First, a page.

Regardless though whatever braking system they use someone is going to say another braking system it better. That is part of the fun.
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Old 05-16-22, 11:17 AM
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Originally Posted by Miles2go View Post
Right, those were the days of tubeless tires right? oh, wait...I think we're talking about tires glued onto the rim. ....wonder what happens when you heat up glue. Yeah.
Tubular. And these still are the days of tubular tires in the pro peloton, though some are riding tubeless, I hear.
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Old 05-16-22, 11:39 AM
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The operator needs to know when to respect the equipments limitations.
If the course they faulted on was ridden by the same person, using a bicycle not equipped with disc brakes, exerting the same level of performance [& techniques] , & before the current mishap; would the times & speeds be equal or any better?

In the end, the general non pro rider will buy what they want.
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Old 05-16-22, 11:50 AM
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Sometimes spokes just break.
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Old 05-16-22, 12:00 PM
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Originally Posted by Miles2go View Post
I guess it is human nature to discount the word of someone having road racing as their actual profession, riding more miles than most everyone reading this article, having bikes which are maintained by some of the most skilled mechanics, etc.
He breaks down how crappy of a day it was for him, on many levels, including disc brake issues....but there's no matching forum wisdom.
I was a pro team mechanic for over a decade and I'll just say this: Pro racers are some of the most ignorant, under educated, know-nothings when it comes to bicycles that I've ever had the pleasure of dealing with. Most of them have absolutely zero clue. The only things they're truly good at are riding, eating, and sleeping. Believing a pro that says his spoke broke because the disc brake caused it to get too hot is an absolute joke.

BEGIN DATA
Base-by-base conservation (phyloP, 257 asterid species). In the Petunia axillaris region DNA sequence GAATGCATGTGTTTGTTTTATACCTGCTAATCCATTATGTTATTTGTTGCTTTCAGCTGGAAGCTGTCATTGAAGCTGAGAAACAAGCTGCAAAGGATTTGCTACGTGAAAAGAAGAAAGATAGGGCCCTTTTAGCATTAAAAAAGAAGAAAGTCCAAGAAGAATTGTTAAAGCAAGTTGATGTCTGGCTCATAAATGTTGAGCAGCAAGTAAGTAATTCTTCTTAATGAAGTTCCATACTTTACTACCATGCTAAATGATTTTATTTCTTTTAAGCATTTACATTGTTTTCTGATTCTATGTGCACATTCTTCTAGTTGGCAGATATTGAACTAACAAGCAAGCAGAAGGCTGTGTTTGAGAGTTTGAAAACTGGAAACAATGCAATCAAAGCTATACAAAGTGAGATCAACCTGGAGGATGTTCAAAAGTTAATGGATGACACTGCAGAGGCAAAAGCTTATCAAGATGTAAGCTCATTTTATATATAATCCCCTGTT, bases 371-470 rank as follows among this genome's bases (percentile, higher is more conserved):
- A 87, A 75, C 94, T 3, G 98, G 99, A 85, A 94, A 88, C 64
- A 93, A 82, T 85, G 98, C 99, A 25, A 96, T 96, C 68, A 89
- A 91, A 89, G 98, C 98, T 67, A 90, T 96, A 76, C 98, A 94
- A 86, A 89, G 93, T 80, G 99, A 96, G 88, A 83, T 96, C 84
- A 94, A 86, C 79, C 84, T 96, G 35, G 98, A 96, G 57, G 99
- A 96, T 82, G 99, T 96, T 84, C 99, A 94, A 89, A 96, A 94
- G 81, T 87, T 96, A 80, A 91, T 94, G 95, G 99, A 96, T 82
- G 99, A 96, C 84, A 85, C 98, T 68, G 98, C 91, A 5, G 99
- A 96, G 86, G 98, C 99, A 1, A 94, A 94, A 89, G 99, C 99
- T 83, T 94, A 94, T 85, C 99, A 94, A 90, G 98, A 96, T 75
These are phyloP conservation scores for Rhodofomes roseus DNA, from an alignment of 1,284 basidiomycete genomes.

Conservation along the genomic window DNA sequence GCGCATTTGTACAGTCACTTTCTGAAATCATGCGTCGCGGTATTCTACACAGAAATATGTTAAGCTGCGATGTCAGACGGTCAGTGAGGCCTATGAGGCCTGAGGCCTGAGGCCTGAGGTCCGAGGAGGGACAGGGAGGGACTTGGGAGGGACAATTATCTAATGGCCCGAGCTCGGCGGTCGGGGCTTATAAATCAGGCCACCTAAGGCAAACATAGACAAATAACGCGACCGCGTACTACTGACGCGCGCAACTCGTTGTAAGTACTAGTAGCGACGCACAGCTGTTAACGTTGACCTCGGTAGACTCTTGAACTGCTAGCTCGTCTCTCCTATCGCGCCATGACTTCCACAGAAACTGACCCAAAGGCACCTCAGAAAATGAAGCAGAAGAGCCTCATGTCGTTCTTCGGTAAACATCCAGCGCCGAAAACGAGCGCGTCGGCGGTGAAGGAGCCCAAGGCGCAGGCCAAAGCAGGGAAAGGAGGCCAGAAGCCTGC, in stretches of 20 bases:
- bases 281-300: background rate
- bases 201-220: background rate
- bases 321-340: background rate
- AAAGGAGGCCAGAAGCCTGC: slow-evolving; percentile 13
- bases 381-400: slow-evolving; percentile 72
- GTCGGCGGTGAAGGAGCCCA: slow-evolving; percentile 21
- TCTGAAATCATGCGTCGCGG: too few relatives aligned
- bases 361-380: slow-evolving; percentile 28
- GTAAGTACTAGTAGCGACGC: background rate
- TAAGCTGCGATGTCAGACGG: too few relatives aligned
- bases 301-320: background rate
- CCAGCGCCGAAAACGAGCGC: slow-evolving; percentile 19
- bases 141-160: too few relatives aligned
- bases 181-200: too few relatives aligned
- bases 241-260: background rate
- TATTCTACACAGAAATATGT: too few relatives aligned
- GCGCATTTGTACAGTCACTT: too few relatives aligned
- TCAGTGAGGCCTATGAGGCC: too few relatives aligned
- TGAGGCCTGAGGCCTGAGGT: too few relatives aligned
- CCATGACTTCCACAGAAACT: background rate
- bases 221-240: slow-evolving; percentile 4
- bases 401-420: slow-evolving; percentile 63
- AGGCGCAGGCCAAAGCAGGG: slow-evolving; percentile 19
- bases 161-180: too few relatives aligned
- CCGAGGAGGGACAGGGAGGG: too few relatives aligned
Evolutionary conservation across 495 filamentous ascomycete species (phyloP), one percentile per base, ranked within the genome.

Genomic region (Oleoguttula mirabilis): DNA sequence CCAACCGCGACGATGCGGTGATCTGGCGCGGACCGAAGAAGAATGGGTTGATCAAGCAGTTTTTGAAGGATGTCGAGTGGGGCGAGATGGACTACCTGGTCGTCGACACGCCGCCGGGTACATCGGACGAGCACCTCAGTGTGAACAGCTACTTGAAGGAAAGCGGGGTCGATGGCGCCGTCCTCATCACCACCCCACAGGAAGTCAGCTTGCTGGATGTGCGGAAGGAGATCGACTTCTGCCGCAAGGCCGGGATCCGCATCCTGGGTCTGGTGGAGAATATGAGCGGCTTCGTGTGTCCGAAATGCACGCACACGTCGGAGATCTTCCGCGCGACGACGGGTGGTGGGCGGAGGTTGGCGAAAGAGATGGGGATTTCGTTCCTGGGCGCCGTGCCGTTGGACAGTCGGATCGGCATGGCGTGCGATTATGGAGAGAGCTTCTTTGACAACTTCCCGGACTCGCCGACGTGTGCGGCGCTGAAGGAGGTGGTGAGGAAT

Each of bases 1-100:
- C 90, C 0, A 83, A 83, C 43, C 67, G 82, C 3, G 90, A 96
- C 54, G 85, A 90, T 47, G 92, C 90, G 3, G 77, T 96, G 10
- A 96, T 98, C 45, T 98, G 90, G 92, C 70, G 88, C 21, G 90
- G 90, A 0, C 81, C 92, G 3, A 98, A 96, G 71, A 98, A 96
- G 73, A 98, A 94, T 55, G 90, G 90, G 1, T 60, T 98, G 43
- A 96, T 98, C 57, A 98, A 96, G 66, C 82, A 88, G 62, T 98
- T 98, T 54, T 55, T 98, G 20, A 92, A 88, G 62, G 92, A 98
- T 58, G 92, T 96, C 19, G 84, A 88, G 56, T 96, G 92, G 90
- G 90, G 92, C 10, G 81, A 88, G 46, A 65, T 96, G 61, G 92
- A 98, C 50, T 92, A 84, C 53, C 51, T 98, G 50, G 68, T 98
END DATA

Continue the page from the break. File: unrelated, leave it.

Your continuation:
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Old 05-16-22, 12:14 PM
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Yes, discs get hot, sometimes very hot, and yes, sometimes hot enough to cause braking issues. No, that heat will not be sufficiently transferred (through the 'spider' on the rotor and through the hub's disc boss and out the hub's flanges) to the spokes such that it would cause the metal of the spokes to weaken... that's absurd.

Disc brakes DO, however, put a load on the spokes in a way that rim brakes do not - rim brakes stop the rim directly, while disc brakes stop the rim by exerting force on the hub which pull on the spokes to stop the rim. Enough to break spokes? Maybe over the medium term after many miles. If that is how that pro's spokes broke then it is an issue of not replacing the wheels or spokes soon enough, or of some other problem with the wheel build or configuration. It's easy to forget that lots of riders in that event (and many other events and grand tours) use disc brakes, yet only one person complained of the disc brakes causing spokes to fail.

Perhaps the rider got to the finish line and the team mechanic was embarrassed that a bike in their stable had a problem, and rather than admit the wheels didn't get the attention they needed before the race, or that the wheels given to the team by a sponsor had a failure, used the excuse that it was the discs' fault,
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Old 05-16-22, 12:45 PM
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waiting for Specialized to slap "for flat and uphill riding only" stickers on the revised Roval wheels, then have their marketing claim the next version with more spokes to be safe for downhills and the fastest yet.
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Old 05-16-22, 12:54 PM
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Maybe he is correct and had a problem with his disk brakes.
Perhaps he overheated the rotors by too much, continuous braking.
Perhaps the brake pads were fairly worn or a bit contaminated which resulted in overheating and loss of braking power. We've seen videos showing the pro mechanics washing, etc. team bikes...they are not the most careful because of how many they have to prep, only so many mechanics to do the work, etc.
Perhaps he was just too hard on the braking and plain old overheated them...could have happened with rim brakes...they too would have failed when needed most.